You might think that makes me a biased reader, and you’re right. I’m biased in a different way than I was at age 14, when I read everything Stephen King wrote in the course of about an 18-month period. This time, I actually do sort of know the author. In this instance, I can marvel at the humanity behind the story, as opposed to restricting myself to the
So, today, I introduce you to the latest in one of my favorite series: Greater Treasures, a novella in Karina Fabian’s DraonEye, PI, storyline.
In the past, Vern, who’s serving his time by doing good as a private investigator to get his dragon powers back, has always been sort of a comical character. His sidekick is Sister Grace, who’s badass as she is devout and complements Vern’s quirks and personality in a way that I delight in more with every tale I read.
Fabian’s DragonEye books have never failed to make me reread passages and guffaw (invariably leading my kids to ask me to read it aloud). Vern’s tended to slapstick and puns in the past, but in this novella, we see another side of Vern. Sister Grace isn’t as active a part of this storyline—she’s critical to it, don’t get me wrong—and that definitely impacts how Vern reacts.
It’s a side that we had a glimpse of in Live and Let Fly (which I read last year), and I can’t help but wonder if Fabian has more of this style of writing up her sleeve. (She probably doesn’t even know, now that I think about it.) It’s deeper and touching, and it still makes you smile.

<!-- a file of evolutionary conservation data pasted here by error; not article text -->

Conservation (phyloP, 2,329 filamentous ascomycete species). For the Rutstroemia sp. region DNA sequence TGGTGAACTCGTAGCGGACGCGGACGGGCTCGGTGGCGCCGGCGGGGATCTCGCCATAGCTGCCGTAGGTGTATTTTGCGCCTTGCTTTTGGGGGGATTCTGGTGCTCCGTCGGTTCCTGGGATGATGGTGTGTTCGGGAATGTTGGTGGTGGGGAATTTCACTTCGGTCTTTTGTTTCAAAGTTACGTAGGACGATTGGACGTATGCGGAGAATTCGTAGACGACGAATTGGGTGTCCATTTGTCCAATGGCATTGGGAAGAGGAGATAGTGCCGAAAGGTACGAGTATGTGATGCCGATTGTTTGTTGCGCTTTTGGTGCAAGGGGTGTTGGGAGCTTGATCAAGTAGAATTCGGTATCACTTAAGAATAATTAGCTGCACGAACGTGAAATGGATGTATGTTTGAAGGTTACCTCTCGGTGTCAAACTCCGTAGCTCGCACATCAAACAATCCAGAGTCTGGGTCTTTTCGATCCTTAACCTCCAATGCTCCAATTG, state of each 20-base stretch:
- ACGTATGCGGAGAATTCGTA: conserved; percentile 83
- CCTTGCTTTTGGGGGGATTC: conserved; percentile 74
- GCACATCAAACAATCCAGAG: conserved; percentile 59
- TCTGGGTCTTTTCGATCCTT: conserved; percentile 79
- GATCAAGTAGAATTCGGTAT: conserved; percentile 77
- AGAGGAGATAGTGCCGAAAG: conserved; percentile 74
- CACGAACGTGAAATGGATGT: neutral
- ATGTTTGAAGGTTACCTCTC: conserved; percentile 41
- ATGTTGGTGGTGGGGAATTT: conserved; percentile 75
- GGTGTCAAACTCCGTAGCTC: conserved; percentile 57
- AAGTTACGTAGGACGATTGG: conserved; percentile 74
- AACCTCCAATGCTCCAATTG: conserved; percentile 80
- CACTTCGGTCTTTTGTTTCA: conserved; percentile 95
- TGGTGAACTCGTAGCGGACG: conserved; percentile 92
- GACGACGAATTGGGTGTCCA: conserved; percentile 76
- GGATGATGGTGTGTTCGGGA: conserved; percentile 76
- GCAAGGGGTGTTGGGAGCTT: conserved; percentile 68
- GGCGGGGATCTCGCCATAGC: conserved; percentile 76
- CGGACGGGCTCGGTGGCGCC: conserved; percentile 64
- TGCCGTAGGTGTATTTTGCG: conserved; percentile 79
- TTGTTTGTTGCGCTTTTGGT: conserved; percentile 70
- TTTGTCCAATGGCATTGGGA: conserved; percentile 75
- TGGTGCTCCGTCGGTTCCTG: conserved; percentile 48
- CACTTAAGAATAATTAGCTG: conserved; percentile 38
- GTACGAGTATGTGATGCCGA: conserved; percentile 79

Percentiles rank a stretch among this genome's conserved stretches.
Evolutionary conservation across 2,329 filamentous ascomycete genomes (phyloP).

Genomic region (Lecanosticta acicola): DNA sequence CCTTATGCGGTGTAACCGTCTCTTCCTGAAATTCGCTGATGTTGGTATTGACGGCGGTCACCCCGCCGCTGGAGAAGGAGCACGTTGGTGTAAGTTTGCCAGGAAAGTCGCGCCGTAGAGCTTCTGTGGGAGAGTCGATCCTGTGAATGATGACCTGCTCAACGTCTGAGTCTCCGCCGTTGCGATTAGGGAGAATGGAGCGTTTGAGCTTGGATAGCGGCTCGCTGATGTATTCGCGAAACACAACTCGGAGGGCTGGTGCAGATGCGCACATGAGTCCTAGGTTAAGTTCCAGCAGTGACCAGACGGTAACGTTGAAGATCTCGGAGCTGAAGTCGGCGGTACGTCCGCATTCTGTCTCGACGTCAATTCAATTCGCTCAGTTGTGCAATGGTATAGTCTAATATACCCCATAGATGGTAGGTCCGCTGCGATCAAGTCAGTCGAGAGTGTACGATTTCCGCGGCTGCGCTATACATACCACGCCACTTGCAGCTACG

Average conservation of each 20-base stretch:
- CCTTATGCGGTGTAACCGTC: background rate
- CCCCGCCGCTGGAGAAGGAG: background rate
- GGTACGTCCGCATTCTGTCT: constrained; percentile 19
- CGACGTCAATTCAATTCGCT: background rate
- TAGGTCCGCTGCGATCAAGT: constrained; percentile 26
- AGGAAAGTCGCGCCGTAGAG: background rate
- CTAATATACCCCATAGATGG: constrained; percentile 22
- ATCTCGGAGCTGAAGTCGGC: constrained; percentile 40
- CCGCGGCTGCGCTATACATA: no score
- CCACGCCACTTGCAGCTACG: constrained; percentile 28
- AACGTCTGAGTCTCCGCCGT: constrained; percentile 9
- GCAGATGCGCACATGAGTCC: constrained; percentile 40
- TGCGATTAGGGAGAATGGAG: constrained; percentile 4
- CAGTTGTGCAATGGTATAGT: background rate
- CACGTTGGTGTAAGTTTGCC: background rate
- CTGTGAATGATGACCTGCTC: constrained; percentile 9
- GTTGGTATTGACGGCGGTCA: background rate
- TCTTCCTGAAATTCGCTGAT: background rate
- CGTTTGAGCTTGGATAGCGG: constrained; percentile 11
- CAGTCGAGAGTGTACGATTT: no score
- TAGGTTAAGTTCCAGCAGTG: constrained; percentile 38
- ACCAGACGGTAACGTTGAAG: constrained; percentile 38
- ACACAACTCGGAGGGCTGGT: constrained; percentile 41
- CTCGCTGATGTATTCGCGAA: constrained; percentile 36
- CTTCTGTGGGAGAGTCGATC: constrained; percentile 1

Most people associate the DragonEye stories with high humor ranging from puns to slapstick, and in fact, the first stories and the novels have certainly been crazy fun. But the life of a cynical dragon PI isn’t all laughs, and Vern has had a few chilling stories to tell me. Some of these, I’ve sold to anthologies, but some are too long for that. Thus, I’ve decided to start publishing them on my own.
One thing I like to do for DragonEye stories is watch old noir films. Greater Treasures came to me while watching the Maltese Falcon. If you’ve never seen it, I recommend it. (Then, reread the story to see if you catch the in jokes.) I needed something with more “oomph” than a bird statue, and since Vern has some history with the Lance of Longinus, it made a good fit. I enjoyed looking up all the conspiracy theories about the use of the Lance by Hitler, which is where the neo-Nazi angle came in. To say more would be spoilers, so please, enjoy the story.
Overall, I enjoyed Greater Treasures. It’s a quick read and entertaining. Even so, it’s not shallow and there’s just enough other stuff there to make me wonder what other stories are going to come out of it…
Of course, like any demanding fiction addict, I want morrrrrre.
Here’s your chance to win a free electronic copy of Greater Treasures.
Leave a comment or question for Karina, Vern, or Sister Grace by May 31.
Want more? Here’s an excerpt.